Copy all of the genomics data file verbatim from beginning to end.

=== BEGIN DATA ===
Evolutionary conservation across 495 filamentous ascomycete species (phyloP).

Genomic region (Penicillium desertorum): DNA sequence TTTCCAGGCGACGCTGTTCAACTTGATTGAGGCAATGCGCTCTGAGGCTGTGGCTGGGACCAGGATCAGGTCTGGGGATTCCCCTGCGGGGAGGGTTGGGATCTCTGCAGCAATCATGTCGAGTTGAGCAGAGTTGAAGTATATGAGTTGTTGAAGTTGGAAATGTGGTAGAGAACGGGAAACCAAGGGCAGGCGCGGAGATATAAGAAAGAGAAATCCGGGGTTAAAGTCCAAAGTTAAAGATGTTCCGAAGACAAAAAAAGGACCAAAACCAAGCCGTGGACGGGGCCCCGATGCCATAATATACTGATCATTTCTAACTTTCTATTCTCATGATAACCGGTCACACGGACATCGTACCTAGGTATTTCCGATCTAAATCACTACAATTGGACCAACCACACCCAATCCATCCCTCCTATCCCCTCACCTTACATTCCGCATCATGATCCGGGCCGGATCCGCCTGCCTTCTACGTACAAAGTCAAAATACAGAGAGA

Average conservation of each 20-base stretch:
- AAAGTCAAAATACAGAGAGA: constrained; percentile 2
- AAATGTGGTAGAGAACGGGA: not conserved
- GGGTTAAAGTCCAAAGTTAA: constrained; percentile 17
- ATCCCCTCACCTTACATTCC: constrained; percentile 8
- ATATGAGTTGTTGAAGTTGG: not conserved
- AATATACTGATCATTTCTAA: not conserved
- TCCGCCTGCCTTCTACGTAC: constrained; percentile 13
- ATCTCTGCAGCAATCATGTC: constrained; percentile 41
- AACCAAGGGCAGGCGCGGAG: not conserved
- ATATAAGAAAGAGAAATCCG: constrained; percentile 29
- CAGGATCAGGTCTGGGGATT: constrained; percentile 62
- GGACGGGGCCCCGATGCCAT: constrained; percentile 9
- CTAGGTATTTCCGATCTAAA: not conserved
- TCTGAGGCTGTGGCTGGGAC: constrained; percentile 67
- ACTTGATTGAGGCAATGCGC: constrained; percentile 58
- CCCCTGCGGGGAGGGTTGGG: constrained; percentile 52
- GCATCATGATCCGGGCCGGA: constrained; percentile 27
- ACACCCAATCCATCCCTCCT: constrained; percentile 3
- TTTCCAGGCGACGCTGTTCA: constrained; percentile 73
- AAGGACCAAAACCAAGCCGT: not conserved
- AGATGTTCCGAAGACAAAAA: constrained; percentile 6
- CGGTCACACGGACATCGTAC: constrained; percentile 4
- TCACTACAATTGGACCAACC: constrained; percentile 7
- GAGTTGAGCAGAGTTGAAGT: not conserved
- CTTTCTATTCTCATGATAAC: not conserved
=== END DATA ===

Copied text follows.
Evolutionary conservation across 495 filamentous ascomycete species (phyloP).

Genomic region (Penicillium desertorum): DNA sequence TTTCCAGGCGACGCTGTTCAACTTGATTGAGGCAATGCGCTCTGAGGCTGTGGCTGGGACCAGGATCAGGTCTGGGGATTCCCCTGCGGGGAGGGTTGGGATCTCTGCAGCAATCATGTCGAGTTGAGCAGAGTTGAAGTATATGAGTTGTTGAAGTTGGAAATGTGGTAGAGAACGGGAAACCAAGGGCAGGCGCGGAGATATAAGAAAGAGAAATCCGGGGTTAAAGTCCAAAGTTAAAGATGTTCCGAAGACAAAAAAAGGACCAAAACCAAGCCGTGGACGGGGCCCCGATGCCATAATATACTGATCATTTCTAACTTTCTATTCTCATGATAACCGGTCACACGGACATCGTACCTAGGTATTTCCGATCTAAATCACTACAATTGGACCAACCACACCCAATCCATCCCTCCTATCCCCTCACCTTACATTCCGCATCATGATCCGGGCCGGATCCGCCTGCCTTCTACGTACAAAGTCAAAATACAGAGAGA

Average conservation of each 20-base stretch:
- AAAGTCAAAATACAGAGAGA: constrained; percentile 2
- AAATGTGGTAGAGAACGGGA: not conserved
- GGGTTAAAGTCCAAAGTTAA: constrained; percentile 17
- ATCCCCTCACCTTACATTCC: constrained; percentile 8
- ATATGAGTTGTTGAAGTTGG: not conserved
- AATATACTGATCATTTCTAA: not conserved
- TCCGCCTGCCTTCTACGTAC: constrained; percentile 13
- ATCTCTGCAGCAATCATGTC: constrained; percentile 41
- AACCAAGGGCAGGCGCGGAG: not conserved
- ATATAAGAAAGAGAAATCCG: constrained; percentile 29
- CAGGATCAGGTCTGGGGATT: constrained; percentile 62
- GGACGGGGCCCCGATGCCAT: constrained; percentile 9
- CTAGGTATTTCCGATCTAAA: not conserved
- TCTGAGGCTGTGGCTGGGAC: constrained; percentile 67
- ACTTGATTGAGGCAATGCGC: constrained; percentile 58
- CCCCTGCGGGGAGGGTTGGG: constrained; percentile 52
- GCATCATGATCCGGGCCGGA: constrained; percentile 27
- ACACCCAATCCATCCCTCCT: constrained; percentile 3
- TTTCCAGGCGACGCTGTTCA: constrained; percentile 73
- AAGGACCAAAACCAAGCCGT: not conserved
- AGATGTTCCGAAGACAAAAA: constrained; percentile 6
- CGGTCACACGGACATCGTAC: constrained; percentile 4
- TCACTACAATTGGACCAACC: constrained; percentile 7
- GAGTTGAGCAGAGTTGAAGT: not conserved
- CTTTCTATTCTCATGATAAC: not conserved